The employment ads run something like this: some school district is accepting applications for paraprofessional positions for school year 2017-2018. Positions require a high school diploma. Experience working with students will be preferred. Hiring begins now and will continue throughout the summer.
Yes it will. School districts always need as many paras as they can get. In their areas of expertise, they are at least as skilled as the average teacher and they are cheap, $11 an hour to start, no benefits of any kind, none.
It’s not ideal, but people get hired, everybody works.
Except for a b*tch of a doubt. In the last few months, three paras were attacked by students and one went to the hospital and had a heart attack.
Why only paras? It begins to look ugly. Are they assigned to jobs that teachers refuse to do? Are they used as shock troops in groups where teachers are more likely to be attacked?
A lot of people in education don’t remember the most important lesson in kindergarten: who can kick your ass and where your spot is in the pecking order. Or maybe they suffered so many concussions that administration was the only profession open to them.
It’s somewhat hard to describe disruptive children. “Out of control” worked for awhile, but future disruptives will be streetwise, antagonistic children, and much harder to deal with.
What’s the solution? Separate them from the rest? That only confirms them in their intractability.
A retired para, speaking to Valley News Live, said she’d been kicked, bitten, and spit on, had chairs thrown at her. She filled out incident reports and there was no feedback. Utter impunity.
The rules are that students can be physically restrained only when they are hurting themselves or others.
We were encouraged by the following Fargo School District employment ad: “Behavior Technician...preferred qualifications...experience managing intense behaviors.” In other words, somebody who gets it, to work in a squad-size team and deal with the problem.
We agree with Superintendent Schatz that more such teams are needed, and we hope that funding will be available to accomplish it.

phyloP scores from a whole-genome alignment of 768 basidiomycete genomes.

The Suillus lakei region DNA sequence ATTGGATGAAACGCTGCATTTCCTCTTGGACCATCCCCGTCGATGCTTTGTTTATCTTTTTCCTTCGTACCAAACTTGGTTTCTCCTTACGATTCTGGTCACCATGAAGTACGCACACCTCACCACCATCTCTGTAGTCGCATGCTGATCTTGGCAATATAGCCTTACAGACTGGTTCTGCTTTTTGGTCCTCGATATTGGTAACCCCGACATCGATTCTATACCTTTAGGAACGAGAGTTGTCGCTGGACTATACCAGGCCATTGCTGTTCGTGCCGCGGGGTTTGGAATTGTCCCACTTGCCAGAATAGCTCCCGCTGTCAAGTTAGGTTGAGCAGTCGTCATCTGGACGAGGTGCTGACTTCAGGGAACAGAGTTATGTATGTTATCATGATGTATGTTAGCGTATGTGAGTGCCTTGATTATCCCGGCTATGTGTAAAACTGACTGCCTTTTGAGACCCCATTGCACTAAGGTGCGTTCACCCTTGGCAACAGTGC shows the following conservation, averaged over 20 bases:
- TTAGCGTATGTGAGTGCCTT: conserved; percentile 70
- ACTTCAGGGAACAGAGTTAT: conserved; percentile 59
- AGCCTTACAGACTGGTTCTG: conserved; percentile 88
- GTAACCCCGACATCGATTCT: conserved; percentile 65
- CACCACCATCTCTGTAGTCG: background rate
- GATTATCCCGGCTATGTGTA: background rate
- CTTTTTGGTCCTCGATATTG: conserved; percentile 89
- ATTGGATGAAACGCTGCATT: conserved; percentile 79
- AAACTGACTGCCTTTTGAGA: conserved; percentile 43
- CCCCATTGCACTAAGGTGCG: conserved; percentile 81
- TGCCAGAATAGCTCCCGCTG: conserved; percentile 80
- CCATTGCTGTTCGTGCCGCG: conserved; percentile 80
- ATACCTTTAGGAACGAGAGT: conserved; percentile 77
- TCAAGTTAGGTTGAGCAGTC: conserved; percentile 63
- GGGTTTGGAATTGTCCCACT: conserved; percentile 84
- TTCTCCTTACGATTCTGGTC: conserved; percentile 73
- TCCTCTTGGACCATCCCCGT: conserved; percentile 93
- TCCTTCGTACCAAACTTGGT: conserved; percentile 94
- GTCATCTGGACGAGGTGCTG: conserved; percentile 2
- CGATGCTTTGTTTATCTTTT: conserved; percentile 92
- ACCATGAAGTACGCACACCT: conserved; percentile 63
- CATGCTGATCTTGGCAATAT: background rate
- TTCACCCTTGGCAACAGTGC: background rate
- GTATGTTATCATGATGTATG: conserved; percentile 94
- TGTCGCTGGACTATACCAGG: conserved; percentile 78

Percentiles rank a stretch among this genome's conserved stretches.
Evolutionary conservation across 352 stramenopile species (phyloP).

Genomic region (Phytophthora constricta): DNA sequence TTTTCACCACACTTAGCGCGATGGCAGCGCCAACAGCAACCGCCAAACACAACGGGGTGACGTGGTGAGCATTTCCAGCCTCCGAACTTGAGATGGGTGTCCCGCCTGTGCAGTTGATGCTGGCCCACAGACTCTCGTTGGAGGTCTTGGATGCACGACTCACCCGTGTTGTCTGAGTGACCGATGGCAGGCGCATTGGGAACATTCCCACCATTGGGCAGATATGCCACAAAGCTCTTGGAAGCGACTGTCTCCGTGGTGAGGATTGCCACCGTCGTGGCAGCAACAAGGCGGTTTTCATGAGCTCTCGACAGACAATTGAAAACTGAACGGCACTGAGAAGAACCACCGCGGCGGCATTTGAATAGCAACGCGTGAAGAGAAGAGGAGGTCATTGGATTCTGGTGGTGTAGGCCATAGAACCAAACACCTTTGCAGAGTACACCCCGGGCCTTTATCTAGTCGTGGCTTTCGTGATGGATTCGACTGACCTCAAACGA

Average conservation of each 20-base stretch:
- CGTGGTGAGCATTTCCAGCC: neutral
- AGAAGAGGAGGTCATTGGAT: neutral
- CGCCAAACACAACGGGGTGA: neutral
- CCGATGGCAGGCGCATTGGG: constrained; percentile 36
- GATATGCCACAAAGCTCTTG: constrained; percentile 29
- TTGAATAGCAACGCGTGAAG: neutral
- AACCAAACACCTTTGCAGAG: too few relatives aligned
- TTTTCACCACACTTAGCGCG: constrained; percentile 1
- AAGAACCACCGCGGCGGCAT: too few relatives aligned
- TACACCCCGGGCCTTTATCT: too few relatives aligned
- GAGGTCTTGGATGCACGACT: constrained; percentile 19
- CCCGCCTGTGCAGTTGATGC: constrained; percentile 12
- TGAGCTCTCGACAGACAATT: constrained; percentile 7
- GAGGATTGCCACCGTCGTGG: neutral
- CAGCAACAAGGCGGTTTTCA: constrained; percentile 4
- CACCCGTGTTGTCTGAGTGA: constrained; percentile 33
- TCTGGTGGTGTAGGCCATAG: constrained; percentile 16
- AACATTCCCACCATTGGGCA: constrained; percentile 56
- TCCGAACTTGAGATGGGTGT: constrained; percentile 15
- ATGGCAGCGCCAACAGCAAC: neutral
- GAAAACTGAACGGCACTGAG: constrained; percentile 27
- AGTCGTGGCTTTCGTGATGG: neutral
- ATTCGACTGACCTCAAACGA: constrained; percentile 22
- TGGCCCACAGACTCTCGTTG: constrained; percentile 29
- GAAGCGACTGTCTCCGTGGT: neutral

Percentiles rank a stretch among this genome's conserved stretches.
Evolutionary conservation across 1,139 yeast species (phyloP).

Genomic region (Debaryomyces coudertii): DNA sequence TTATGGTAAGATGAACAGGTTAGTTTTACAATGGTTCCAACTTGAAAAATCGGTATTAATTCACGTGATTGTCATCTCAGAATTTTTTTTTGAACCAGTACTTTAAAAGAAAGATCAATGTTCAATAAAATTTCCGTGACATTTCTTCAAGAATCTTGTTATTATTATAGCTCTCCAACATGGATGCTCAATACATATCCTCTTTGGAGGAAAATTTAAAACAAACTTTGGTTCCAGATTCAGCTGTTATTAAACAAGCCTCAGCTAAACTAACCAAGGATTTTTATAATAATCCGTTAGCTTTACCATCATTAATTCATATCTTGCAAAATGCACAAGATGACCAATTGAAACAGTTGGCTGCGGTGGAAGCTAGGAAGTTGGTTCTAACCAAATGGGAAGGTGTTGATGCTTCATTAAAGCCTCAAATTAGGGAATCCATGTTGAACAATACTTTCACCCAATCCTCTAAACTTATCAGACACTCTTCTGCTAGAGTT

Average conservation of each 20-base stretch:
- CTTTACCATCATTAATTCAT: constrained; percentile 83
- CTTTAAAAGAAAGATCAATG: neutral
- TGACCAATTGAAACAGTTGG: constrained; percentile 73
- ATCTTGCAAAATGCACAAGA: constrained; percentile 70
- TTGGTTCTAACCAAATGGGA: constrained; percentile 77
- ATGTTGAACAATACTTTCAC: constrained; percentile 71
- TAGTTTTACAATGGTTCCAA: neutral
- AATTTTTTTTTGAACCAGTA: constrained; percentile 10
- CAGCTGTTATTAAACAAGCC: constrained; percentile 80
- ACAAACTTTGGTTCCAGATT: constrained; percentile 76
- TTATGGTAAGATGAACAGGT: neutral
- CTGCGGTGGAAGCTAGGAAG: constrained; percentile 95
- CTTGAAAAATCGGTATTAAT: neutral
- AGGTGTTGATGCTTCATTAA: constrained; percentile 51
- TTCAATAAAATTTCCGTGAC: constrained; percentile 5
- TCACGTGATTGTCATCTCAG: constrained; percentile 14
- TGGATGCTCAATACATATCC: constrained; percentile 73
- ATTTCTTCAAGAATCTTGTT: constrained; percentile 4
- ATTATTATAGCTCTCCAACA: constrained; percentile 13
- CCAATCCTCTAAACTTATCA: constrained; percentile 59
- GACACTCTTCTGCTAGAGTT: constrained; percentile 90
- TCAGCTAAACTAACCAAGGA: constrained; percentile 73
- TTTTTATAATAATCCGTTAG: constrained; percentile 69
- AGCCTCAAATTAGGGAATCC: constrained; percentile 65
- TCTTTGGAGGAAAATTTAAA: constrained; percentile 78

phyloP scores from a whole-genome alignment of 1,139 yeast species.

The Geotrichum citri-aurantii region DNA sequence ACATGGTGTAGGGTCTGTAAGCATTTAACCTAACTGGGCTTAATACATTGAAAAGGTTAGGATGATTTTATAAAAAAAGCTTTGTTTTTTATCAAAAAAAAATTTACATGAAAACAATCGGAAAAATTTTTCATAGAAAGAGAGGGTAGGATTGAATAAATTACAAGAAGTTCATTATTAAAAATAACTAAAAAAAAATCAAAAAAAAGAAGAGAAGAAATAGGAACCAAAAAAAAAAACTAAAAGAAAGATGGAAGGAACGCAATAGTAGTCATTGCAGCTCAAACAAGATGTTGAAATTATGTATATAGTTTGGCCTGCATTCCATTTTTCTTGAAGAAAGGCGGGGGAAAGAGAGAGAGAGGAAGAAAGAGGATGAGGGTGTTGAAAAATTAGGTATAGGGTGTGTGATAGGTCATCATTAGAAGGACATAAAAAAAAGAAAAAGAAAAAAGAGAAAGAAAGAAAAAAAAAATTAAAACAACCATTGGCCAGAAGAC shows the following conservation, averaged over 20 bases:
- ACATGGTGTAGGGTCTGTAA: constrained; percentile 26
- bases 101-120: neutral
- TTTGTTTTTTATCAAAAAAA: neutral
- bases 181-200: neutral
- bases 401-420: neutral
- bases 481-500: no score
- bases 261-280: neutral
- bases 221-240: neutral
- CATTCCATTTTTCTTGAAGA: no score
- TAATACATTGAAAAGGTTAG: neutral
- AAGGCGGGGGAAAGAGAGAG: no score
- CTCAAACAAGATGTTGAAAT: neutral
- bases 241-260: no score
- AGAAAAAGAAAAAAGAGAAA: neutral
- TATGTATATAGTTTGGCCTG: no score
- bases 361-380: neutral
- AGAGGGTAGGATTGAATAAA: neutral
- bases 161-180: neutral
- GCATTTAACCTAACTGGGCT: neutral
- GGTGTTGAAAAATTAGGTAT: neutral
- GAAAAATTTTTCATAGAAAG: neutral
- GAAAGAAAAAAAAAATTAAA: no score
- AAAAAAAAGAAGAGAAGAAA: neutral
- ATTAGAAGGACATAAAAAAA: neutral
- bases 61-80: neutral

A friend of ours, a very good father of three young sons, said “I don’t have to punish them, but they have to know I will if necessary.” That is the problem: we are asking educators to do the impossible, given the rules they have to follow. There is nothing they can threaten that will make a lot of difference to the kids they are trying to reach.
Good luck, Fargo School District, and we hope you find a good behavior technician for the 7 to 18 dollars an hour and nine months work you are offering, steady Eddie with the talent to be a police crisis negotiator later in his or her career. There can’t be many out there.
Because they are placed in harm’s way by the Fargo School District, the paraprofessionals should have a place at the table when classroom safety measures are negotiated by the teachers.
If the school district won’t allow it, because it classifies them as temporary labor, the teachers should meet with the paras and their representatives, and consider including their suggestions in their demands, after the impasse, now that the three arbitrators are in place.
Kilbourne Group evictions
We have it from an unimpeachable source, who did not wish to be identified to protect their family from retaliation, “that the Kilbourne Group is about to evict the tenants of the Broadway Hotel. This is a long-time haven for low-income monthly renters at 115 ½ Broadway North (upstairs next to the skyway on the east side of the street). There was a Broadway Hotel at least since 1939. Soon there may be nothing like it Downtown.”
We remind the Kilbourne Group of their repeated assurances that their developments don’t gentrify Downtown, because they add to the housing stock. Everyone knows that these printed statements are just that, words, and that they are working assiduously from the top down, to raise Downtown to a level they can be proud of, by building million-dollar condominiums.
What’s new is that they are running rat-like through the sewers and working from the bottom up, evicting everyone they can reach who doesn’t fit into their plan, until the uniformed blue meanies start enforcing an upper middle class dress code, business casual the minimum allowable, and drive us out of Downtown, and we have to join a street gang in Southwest Fargo.
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